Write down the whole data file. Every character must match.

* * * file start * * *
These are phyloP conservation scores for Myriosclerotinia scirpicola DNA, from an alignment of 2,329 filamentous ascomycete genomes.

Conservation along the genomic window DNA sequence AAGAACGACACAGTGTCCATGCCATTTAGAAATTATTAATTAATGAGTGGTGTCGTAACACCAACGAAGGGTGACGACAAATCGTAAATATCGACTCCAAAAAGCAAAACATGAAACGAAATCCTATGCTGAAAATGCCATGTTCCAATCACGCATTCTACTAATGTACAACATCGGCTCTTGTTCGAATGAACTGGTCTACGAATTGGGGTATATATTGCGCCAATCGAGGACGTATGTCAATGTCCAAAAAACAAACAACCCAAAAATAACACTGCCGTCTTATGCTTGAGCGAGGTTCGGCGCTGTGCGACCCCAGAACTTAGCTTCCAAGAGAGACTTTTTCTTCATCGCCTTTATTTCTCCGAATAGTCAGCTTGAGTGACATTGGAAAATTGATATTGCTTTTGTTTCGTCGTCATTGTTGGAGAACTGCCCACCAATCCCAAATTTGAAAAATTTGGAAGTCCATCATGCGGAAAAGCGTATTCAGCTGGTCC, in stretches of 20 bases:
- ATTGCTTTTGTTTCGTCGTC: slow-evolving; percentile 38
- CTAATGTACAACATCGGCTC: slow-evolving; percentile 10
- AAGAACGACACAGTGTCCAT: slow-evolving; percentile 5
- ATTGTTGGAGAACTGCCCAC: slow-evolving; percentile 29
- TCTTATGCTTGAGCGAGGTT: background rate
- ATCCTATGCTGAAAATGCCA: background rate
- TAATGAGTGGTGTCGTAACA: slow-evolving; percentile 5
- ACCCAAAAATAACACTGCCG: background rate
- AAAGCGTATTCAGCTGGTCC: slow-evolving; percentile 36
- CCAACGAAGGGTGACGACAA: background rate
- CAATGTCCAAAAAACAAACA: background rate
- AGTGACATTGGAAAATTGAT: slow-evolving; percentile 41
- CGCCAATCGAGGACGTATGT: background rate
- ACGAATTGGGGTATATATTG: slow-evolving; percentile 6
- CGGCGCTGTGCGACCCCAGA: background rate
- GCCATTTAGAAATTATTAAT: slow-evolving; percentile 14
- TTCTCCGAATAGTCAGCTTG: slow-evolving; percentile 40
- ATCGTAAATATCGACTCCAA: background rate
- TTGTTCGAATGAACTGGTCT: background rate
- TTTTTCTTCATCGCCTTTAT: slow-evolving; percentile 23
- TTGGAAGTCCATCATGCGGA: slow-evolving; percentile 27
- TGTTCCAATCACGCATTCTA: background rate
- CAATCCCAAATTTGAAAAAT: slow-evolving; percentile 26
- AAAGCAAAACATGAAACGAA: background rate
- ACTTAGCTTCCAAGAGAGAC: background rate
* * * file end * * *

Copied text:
These are phyloP conservation scores for Myriosclerotinia scirpicola DNA, from an alignment of 2,329 filamentous ascomycete genomes.

Conservation along the genomic window DNA sequence AAGAACGACACAGTGTCCATGCCATTTAGAAATTATTAATTAATGAGTGGTGTCGTAACACCAACGAAGGGTGACGACAAATCGTAAATATCGACTCCAAAAAGCAAAACATGAAACGAAATCCTATGCTGAAAATGCCATGTTCCAATCACGCATTCTACTAATGTACAACATCGGCTCTTGTTCGAATGAACTGGTCTACGAATTGGGGTATATATTGCGCCAATCGAGGACGTATGTCAATGTCCAAAAAACAAACAACCCAAAAATAACACTGCCGTCTTATGCTTGAGCGAGGTTCGGCGCTGTGCGACCCCAGAACTTAGCTTCCAAGAGAGACTTTTTCTTCATCGCCTTTATTTCTCCGAATAGTCAGCTTGAGTGACATTGGAAAATTGATATTGCTTTTGTTTCGTCGTCATTGTTGGAGAACTGCCCACCAATCCCAAATTTGAAAAATTTGGAAGTCCATCATGCGGAAAAGCGTATTCAGCTGGTCC, in stretches of 20 bases:
- ATTGCTTTTGTTTCGTCGTC: slow-evolving; percentile 38
- CTAATGTACAACATCGGCTC: slow-evolving; percentile 10
- AAGAACGACACAGTGTCCAT: slow-evolving; percentile 5
- ATTGTTGGAGAACTGCCCAC: slow-evolving; percentile 29
- TCTTATGCTTGAGCGAGGTT: background rate
- ATCCTATGCTGAAAATGCCA: background rate
- TAATGAGTGGTGTCGTAACA: slow-evolving; percentile 5
- ACCCAAAAATAACACTGCCG: background rate
- AAAGCGTATTCAGCTGGTCC: slow-evolving; percentile 36
- CCAACGAAGGGTGACGACAA: background rate
- CAATGTCCAAAAAACAAACA: background rate
- AGTGACATTGGAAAATTGAT: slow-evolving; percentile 41
- CGCCAATCGAGGACGTATGT: background rate
- ACGAATTGGGGTATATATTG: slow-evolving; percentile 6
- CGGCGCTGTGCGACCCCAGA: background rate
- GCCATTTAGAAATTATTAAT: slow-evolving; percentile 14
- TTCTCCGAATAGTCAGCTTG: slow-evolving; percentile 40
- ATCGTAAATATCGACTCCAA: background rate
- TTGTTCGAATGAACTGGTCT: background rate
- TTTTTCTTCATCGCCTTTAT: slow-evolving; percentile 23
- TTGGAAGTCCATCATGCGGA: slow-evolving; percentile 27
- TGTTCCAATCACGCATTCTA: background rate
- CAATCCCAAATTTGAAAAAT: slow-evolving; percentile 26
- AAAGCAAAACATGAAACGAA: background rate
- ACTTAGCTTCCAAGAGAGAC: background rate